Saturday, September 14, 2019

American Parties Essay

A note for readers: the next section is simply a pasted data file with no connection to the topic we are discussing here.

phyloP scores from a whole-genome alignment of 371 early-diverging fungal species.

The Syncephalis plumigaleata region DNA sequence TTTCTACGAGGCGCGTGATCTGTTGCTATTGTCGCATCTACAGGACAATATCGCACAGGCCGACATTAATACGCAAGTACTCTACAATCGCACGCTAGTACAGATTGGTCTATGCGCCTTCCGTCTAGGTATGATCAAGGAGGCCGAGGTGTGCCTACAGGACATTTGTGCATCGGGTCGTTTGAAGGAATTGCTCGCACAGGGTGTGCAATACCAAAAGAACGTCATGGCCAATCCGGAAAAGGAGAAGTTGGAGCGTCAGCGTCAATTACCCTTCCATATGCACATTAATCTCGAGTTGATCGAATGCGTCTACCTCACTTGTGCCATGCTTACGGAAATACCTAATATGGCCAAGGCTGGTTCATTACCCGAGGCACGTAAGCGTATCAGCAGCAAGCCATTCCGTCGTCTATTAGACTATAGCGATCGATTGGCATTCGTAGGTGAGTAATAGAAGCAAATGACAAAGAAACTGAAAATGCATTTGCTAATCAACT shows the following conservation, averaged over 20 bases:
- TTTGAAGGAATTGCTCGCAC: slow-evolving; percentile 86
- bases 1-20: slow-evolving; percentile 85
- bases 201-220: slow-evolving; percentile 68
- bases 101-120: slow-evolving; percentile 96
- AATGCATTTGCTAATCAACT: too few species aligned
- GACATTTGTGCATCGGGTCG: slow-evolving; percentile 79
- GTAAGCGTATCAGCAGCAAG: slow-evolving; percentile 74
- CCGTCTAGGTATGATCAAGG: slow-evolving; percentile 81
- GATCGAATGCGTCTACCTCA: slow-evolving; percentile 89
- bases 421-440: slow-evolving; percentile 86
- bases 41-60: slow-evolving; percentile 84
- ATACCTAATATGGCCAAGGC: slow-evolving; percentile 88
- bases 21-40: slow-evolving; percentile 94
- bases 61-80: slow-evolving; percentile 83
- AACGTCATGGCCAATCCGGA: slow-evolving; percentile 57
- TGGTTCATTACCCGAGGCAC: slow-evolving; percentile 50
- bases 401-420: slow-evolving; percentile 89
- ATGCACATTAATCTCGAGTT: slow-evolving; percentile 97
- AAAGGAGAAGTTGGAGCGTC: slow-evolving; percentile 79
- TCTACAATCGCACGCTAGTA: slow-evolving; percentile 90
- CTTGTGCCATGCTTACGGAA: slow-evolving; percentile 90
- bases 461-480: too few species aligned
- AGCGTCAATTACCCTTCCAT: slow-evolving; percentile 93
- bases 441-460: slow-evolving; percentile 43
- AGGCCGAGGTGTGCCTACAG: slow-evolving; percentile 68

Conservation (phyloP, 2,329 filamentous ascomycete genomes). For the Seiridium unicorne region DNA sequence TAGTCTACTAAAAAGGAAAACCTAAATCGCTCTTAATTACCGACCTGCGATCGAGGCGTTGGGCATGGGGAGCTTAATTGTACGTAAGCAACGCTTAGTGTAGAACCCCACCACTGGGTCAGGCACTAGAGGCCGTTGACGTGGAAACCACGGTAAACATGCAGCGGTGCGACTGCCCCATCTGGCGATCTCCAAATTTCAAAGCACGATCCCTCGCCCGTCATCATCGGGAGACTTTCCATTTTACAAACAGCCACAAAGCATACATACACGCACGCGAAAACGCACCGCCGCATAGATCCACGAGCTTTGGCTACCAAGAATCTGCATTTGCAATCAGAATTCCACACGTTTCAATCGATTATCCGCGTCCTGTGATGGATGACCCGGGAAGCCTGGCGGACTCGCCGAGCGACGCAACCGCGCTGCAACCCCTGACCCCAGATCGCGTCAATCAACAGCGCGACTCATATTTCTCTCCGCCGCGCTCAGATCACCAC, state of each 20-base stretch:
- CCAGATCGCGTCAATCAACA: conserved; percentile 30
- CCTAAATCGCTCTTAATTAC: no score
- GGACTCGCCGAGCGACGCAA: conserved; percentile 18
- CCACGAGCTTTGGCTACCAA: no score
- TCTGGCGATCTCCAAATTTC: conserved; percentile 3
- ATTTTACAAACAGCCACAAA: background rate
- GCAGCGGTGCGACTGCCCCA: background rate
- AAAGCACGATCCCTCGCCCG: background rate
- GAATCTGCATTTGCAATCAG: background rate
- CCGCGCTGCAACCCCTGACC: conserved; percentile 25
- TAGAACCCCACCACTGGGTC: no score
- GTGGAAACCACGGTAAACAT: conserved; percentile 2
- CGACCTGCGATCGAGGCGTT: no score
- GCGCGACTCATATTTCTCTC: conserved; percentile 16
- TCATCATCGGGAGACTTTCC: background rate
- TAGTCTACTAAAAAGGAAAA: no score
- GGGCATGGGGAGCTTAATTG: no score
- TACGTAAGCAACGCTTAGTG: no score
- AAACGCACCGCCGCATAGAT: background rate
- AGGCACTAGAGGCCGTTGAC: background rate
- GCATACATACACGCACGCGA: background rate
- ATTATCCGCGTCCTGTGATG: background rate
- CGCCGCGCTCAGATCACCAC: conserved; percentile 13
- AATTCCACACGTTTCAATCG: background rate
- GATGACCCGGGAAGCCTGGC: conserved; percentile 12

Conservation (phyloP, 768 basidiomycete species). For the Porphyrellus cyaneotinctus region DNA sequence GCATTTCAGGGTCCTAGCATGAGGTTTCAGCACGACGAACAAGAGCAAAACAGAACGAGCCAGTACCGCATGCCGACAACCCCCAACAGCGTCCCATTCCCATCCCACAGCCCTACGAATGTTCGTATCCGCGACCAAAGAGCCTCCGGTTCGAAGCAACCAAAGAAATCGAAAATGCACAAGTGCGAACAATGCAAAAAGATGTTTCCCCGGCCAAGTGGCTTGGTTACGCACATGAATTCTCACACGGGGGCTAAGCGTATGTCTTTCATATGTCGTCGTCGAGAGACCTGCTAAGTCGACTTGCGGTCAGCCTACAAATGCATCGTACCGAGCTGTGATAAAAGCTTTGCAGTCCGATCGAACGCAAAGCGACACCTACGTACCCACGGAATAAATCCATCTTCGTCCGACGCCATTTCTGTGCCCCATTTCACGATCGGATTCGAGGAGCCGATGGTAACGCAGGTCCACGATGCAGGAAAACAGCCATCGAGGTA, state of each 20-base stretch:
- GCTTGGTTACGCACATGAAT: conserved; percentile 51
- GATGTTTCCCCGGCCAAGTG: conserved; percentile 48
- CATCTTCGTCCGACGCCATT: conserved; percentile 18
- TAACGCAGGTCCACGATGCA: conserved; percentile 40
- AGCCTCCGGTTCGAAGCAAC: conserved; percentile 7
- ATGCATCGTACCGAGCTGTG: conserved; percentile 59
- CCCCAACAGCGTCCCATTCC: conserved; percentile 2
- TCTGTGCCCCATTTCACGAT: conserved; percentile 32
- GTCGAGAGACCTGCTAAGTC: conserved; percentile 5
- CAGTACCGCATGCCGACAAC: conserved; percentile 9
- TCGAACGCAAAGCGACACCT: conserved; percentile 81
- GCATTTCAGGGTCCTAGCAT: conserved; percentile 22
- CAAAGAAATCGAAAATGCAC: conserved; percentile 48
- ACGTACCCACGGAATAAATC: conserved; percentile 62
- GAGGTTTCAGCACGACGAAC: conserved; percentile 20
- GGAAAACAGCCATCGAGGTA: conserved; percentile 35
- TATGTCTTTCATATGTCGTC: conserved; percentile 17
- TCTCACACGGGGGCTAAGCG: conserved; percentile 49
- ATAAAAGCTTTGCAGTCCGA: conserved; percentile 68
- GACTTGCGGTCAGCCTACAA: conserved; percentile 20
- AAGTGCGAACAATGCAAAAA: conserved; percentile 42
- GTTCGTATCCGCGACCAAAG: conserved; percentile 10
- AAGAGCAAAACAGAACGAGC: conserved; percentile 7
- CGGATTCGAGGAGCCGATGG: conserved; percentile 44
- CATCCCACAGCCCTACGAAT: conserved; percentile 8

The Republican secession affected the vote in some of the Western States but the Democratic â€Å"bolt† was more significant. It took two forms: one, the nomination of separate candidates for President and Vice President known as gold Democrats, and the other votes given directly to McKinley as the surest means of beating Bryan. There is no question that business was much depressed publicans had hoped to charge this condition to the Democratic administration and to the Tariff bill of 1894, and therefore McKinley, who represented protection more than any other man in the country, was the logical candidate. He was the â€Å"advance agent of prosperity† and promised the â€Å"full dinner pail†; prosperity was to be secured by a return to the protective tariff of the Republican party. A few Gold Democrats made a vigorous campaign, especially in the border states where the vote was likely to be close, but in general the party suffered from the closeness of the contest. A rumor on election eve that labor was swinging heavily to Bryan led many thousands of Democrats to shift their votes from Palmer to McKinley. Cleveland advised Gold Democrats to support Republican electors in doubtful states; and Palmer declared publicly that he did not consider it â€Å"any very great fault† if his hearers voted for McKinley. The result was a pitiful 131,000 votes for Palmer, less than 1 per cent of the total and 10,000 fewer than the Prohibition party polled. Even so, many Gold Democrats were well satisfied. Atkinson claimed it as an acknowledged fact that McKinley had been elected by the Gold Democrats. Wheeler insisted that they had polled enough votes in Indiana, Kentucky, and Maryland to give those states and a majority in the electoral college to McKinley, though others have doubted whether this was true in any state but Kentucky. Certainly a nucleus of â€Å"true† Democracy had been preserved for 1900. Leaders like Atkinson were sanguine. â€Å"Heretofore,† he wrote, â€Å"both the old political parties have truckled to the ilver states; hereafter, the National Democratic party will, like the old Free Soil party, hold the balance of power, and although small in number, they will in a forceful manner control events. † In the campaign of 1884, the Republicans again vigorously advocated the doctrine of Protection, protesting against indiscriminate horizontal reduction, but pledging themselves to correct the irregularities of the Tariff and reduce the surplus â€Å"without injuring the laborer or the great productive interests of the country. † The Democrats carefully avoided their blunder of 1880, when they flatly favored a tariff for revenue only. They devoted a long paragraph to the customary abuse of the opposing party and then explained that they meant to reduce taxation so that it â€Å"shall not exceed the needs of the Government economically administered,† and that this â€Å"can and must be effected without depriving American labor of the ability to compete successfully with foreign labor. † McKinley carried the New England States, New York, New Jersey and Pennsylvania by large majorities. The Middle Western States gave him their electoral votes. He invaded the solid South, carrying Delaware, Kentucky, West Virginia and Maryland, Maryland by an imposing plurality. Bryan carried Kansas and Nebraska, all the mining States except California, and also Washington, while Oregon voted for McKinley. North Dakota did likewise, while South Dakota gave her electoral vote to Bryan by a small plurality. Ohio, the State of McKinley and Hanna, was a disappointment to the Republicans. While they never regarded seriously the boasts of the Bryanites that they would carry the State, yet her plurality, being less than that of Michigan and about one third that of Illinois, showed that Ohio was somewhat uncertain. For, in the August forecast, Michigan was set down as very doubtful and, while Illinois was considered less doubtful, she was not regarded, like Ohio, as safe beyond peradventure for McKinley. Bibliography Binning, William C. 1999. Encyclopedia of American Parties, Campaigns and Elections. Greenwood Press: Westport, CT. Boller, Paul. 1984. Presidential Campaigns. New York: Oxford University Press. Felt, Thomas E. 1960. â€Å"The Rise of Mark Hanna†, Unpublished Ph. D. Dissertation, Michigan State University. Kelly, Patrick J. 2003. The Election of 1896 and the Restructuring of Civil War Memory. Civil War History 49 (3).

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